LANDOVER, MD - NOVEMBER 6: Quarterback John Beck #12 of the Washington Redskins hands-off to running back Roy Helu #29 of the Washington Redskins against the San Francisco 49ers in the first quarter at FedExField on November 6, 2011 in Landover, Maryland. The San Francisco 49ers won, 19-11. (Photo by Patrick Smith/Getty Images)
Trent Williams shuffled his feet back and forth in the locker room Sunday, visibly upset after another Redskins loss. With four straight defeats weighing heavily on his mind, you could see the frustration written all over his face as he quietly addressed the media.
“Playing hard and losing, it really don’t do nothing for you,” he said.
What began as a season of hope is turning into a nightmare, especially for Williams and an offense that has struggled to do anything right over the past month. The players can only take solace in their well-intentioned efforts for so long as the losses are beginning to erode the good will they had scrounged up with a 3-1 start.
“We’ve got a lot of character on this team, “ said Mike Shanahan after his team's 19-11 loss to San Francisco. “We’re not where we want to be right now, but we’re going in the right direction.”
That character will be put to the test in the coming weeks what with injuries and the youth movement taking full effect. The Redskins aren’t going to be in contention, but Shanahan still expects a level of professionalism that thus far most of his players have lived up to.
“Like I said, they played extremely hard and that’s the first thing you look for,” he said.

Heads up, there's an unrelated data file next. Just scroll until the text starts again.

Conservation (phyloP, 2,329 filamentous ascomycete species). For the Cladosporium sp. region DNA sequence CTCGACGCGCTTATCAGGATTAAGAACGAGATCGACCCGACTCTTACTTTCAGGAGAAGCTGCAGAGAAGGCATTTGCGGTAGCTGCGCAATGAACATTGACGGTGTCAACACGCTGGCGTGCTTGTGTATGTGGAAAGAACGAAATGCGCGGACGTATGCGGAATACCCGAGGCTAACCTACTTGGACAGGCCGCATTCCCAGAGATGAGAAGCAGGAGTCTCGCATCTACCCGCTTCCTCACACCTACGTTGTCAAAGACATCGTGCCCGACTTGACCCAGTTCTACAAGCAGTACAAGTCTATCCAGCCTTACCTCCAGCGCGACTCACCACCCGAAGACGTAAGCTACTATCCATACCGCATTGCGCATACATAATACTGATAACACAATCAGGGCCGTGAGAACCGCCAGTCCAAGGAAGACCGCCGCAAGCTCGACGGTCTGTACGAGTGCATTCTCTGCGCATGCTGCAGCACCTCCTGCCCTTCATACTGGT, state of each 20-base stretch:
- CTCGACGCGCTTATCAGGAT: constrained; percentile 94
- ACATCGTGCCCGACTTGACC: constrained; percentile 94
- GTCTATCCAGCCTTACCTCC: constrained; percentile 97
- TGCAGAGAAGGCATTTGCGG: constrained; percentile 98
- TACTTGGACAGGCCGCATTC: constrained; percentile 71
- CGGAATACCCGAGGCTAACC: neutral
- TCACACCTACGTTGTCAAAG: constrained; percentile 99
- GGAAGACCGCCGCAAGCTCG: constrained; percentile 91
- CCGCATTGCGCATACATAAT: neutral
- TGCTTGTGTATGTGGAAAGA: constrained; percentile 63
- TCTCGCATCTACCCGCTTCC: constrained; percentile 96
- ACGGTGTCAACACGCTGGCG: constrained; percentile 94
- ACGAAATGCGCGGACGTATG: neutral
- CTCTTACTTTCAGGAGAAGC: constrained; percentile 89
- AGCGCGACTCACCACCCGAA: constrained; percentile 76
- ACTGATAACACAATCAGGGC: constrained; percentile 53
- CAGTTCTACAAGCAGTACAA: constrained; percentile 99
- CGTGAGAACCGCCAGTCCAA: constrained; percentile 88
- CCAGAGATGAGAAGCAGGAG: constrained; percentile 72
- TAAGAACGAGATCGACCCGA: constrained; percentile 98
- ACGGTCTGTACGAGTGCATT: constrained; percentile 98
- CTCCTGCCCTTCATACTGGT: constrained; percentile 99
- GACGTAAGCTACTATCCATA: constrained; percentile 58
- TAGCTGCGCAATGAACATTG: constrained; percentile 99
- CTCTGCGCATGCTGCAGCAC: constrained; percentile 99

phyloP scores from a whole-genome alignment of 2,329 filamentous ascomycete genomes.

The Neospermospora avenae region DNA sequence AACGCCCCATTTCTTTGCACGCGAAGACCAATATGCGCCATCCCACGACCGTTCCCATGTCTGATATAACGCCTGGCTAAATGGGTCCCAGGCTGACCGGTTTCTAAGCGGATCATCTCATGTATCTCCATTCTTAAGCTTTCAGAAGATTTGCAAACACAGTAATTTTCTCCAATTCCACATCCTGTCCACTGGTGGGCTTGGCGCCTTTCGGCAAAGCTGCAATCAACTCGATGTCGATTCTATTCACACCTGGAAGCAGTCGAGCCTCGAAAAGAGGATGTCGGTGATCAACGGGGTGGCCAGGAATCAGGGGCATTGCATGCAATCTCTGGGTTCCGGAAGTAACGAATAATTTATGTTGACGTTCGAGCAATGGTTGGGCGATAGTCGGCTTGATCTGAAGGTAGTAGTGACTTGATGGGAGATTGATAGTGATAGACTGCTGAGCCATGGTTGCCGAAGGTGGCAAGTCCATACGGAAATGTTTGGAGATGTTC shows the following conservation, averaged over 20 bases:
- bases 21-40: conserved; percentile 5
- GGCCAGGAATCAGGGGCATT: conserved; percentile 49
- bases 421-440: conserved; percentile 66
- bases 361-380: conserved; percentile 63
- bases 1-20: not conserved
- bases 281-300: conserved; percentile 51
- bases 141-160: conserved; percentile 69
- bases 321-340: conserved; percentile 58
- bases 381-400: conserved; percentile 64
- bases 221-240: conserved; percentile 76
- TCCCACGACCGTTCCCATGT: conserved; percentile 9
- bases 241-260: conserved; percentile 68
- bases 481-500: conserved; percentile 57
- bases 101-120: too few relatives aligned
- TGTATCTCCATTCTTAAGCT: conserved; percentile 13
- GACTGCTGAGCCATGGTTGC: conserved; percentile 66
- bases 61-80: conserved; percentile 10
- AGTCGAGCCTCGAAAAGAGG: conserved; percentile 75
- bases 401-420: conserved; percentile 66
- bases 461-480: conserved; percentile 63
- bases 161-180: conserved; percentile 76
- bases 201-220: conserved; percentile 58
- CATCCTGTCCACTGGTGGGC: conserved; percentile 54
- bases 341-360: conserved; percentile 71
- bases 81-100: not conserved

Like it or not, 2011 is a rebuilding year. Shanahan won’t admit it, but it was apparent when looking at the field on Sunday as rookies Roy Helu, Leonard Hankerson and Maurice Hurt all received starts.
“We got a look [at some] young guys with some talent that right now are collectively not on the same page, but with all this valuable experience with some of these young guys, hopefully it pays off shortly,” Shanahan said.
Helu was seemingly in on every play, and though he dropped several passes and fumbled away another, he did flash some of the potential the Redskins saw when they drafted him earlier this year. In his first start, he touched the ball 24 times totaling 146 all-purpose yards while providing a glimmer of hope to an offense completely devoid of playmakers.
"I think you can see that he is a pretty good all-around back,” Shanahan said. “He makes some plays like a Pro Bowl back.”
But the turnover is what Helu told reporters he’d remember from a solid outing. The 49ers capitalized on his first-half miscue, turning it into a touchdown that would ultimately provide the difference in the game. Helu was crushed at losing to the team he watched as a kid on the West Coast, yet he didn’t deflect the blame elsewhere.
“I care about my brothers on this team and they're hurting because I can't make plays on the field,” he said. “Stats look good, but I had a fumble and that was the biggest difference in the game.”
Nor did he focus on what suddenly became an historic individual performance as his 14th catch of the game broke the Redskins single game receptions record held by the legendary Art Monk.
It was an odd game with the Redskins breaking two team records – Graham Gano converted the longest field goal in franchise history from 59 yards out – but they were never truly in it. San Francisco did what it wanted through much of the game and the Redskins sputtered offensively for the second straight week.
“You can come up with excuses, you can point fingers, but why? We didn’t win,” said LaRon Landry. You got to be prepared to play and be prepared to win.”
As grim as the locker room was on Sunday, players expressed the importance of battling back with the same work ethic they’ve had throughout the season.
“It’s not a time to make predictions or proclamations,” said Barry Cofield. “You just got to go back to work and come out and win. That’ll turn the whole mood of the team around.”
For their sake, let's hope that mood swing is just around the corner.